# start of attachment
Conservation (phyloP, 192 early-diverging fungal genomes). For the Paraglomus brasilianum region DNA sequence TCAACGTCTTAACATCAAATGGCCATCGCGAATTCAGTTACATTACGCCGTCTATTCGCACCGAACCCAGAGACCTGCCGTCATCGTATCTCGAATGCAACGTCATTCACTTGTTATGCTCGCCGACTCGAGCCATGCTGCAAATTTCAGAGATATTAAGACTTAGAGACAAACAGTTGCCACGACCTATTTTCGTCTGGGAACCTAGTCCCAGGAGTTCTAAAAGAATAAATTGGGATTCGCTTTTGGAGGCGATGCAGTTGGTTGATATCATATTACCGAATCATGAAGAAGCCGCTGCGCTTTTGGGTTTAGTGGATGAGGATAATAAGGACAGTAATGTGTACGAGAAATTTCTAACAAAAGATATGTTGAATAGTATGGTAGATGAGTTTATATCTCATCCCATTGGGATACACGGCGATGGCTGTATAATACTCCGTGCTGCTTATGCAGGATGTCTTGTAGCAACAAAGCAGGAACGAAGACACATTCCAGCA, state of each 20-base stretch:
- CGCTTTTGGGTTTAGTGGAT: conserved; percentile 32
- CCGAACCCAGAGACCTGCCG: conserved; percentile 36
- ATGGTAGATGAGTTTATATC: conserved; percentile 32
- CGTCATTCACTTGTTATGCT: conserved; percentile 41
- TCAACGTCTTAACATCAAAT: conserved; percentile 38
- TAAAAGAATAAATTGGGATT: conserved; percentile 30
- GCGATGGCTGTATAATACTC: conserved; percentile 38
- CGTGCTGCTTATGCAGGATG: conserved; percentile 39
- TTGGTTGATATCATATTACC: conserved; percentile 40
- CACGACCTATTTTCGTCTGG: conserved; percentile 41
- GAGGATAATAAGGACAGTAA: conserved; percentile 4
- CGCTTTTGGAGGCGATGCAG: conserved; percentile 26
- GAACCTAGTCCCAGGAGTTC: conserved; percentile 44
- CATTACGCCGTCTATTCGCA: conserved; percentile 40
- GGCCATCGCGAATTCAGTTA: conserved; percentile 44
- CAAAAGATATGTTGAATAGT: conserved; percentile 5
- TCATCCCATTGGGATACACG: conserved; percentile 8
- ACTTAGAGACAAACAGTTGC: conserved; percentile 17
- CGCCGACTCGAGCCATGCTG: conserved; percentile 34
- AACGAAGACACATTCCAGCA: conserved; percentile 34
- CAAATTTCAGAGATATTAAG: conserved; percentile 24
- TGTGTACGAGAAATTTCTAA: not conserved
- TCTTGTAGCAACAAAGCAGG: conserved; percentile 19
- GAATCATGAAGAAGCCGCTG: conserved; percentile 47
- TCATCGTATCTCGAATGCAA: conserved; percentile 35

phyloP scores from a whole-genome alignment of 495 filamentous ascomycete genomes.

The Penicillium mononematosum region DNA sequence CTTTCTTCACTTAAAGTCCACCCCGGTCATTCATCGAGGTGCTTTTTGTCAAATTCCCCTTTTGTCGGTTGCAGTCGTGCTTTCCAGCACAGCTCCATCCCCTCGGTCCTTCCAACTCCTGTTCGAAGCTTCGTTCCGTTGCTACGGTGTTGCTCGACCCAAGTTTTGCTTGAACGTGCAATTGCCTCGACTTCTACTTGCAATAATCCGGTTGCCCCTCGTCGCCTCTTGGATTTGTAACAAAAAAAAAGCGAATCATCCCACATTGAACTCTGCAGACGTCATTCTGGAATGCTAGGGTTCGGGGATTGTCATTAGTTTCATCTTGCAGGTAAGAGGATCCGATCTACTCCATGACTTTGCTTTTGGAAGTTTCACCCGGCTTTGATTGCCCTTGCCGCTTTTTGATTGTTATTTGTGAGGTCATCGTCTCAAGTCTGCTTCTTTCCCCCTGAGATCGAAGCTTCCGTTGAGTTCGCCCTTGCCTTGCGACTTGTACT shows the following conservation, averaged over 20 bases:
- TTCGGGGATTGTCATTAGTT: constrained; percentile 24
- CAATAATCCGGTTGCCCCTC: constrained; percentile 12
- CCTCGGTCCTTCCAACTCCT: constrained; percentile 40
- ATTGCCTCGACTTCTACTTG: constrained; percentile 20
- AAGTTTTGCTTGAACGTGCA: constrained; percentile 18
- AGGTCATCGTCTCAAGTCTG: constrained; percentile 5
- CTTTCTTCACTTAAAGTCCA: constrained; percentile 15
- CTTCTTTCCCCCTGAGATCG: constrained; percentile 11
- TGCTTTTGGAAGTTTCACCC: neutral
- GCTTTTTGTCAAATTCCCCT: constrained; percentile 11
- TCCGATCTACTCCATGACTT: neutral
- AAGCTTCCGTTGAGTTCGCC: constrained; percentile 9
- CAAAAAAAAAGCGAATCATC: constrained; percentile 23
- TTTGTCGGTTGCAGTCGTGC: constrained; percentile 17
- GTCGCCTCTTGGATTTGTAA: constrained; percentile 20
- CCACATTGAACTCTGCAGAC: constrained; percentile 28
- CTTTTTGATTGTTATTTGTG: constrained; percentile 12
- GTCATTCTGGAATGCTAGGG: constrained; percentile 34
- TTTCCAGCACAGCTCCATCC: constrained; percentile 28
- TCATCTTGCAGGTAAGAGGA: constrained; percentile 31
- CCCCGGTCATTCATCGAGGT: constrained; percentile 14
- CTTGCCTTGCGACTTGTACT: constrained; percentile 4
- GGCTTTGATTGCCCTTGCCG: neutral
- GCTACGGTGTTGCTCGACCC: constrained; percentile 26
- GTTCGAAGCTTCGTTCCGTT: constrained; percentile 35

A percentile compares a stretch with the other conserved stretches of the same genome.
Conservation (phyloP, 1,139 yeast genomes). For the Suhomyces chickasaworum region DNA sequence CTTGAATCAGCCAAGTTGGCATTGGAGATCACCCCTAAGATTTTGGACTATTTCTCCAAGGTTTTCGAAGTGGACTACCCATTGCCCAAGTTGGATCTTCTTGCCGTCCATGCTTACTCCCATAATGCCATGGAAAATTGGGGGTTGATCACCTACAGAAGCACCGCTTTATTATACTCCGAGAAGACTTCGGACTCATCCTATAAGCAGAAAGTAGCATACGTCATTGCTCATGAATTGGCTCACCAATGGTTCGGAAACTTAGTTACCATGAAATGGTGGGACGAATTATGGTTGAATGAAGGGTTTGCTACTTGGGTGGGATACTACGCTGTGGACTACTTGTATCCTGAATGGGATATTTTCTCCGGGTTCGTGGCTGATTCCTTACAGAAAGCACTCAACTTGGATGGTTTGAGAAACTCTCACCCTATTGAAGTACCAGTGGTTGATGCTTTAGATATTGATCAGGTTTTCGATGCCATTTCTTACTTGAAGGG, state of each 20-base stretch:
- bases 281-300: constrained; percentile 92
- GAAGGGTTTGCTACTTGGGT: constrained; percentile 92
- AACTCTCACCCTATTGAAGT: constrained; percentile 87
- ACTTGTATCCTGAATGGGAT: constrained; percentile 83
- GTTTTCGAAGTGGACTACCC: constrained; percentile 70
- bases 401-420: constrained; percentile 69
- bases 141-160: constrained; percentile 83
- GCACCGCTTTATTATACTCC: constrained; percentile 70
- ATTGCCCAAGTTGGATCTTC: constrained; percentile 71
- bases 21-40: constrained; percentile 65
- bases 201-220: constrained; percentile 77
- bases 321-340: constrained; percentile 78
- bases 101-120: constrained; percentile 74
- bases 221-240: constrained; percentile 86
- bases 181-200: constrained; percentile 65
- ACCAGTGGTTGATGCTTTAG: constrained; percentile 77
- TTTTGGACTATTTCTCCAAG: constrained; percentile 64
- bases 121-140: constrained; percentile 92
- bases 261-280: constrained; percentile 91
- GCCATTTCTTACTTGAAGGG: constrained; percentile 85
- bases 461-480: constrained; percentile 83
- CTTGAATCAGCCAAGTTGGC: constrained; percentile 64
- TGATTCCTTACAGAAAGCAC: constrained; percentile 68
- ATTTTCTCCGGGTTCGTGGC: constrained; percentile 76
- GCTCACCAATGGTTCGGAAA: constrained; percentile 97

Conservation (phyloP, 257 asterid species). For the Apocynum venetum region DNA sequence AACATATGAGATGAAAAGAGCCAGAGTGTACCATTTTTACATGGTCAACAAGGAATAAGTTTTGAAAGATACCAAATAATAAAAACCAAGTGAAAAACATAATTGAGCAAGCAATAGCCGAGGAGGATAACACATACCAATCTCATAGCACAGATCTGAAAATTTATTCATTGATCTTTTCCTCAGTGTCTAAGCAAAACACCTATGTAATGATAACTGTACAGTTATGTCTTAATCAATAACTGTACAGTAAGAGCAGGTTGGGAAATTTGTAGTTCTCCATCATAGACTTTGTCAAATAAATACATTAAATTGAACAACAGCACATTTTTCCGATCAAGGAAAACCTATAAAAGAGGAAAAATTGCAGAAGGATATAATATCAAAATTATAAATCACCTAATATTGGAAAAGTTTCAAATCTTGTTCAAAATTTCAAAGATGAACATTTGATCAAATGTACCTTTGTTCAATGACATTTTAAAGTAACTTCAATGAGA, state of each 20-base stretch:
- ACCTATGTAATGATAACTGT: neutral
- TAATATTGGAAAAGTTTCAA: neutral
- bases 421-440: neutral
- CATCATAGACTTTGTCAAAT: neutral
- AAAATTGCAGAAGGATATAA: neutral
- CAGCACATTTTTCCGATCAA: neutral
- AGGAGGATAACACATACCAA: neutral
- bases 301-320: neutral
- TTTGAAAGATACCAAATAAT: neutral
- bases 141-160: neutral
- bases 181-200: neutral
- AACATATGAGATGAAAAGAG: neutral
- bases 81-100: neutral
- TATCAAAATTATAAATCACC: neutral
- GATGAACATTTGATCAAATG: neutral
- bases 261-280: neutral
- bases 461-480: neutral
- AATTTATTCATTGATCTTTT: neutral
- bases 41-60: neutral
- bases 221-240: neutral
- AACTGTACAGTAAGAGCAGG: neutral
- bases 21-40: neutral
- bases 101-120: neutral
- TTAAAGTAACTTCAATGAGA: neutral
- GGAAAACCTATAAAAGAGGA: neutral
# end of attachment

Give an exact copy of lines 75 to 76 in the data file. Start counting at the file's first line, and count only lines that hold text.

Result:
- GCCATTTCTTACTTGAAGGG: constrained; percentile 85
- bases 461-480: constrained; percentile 83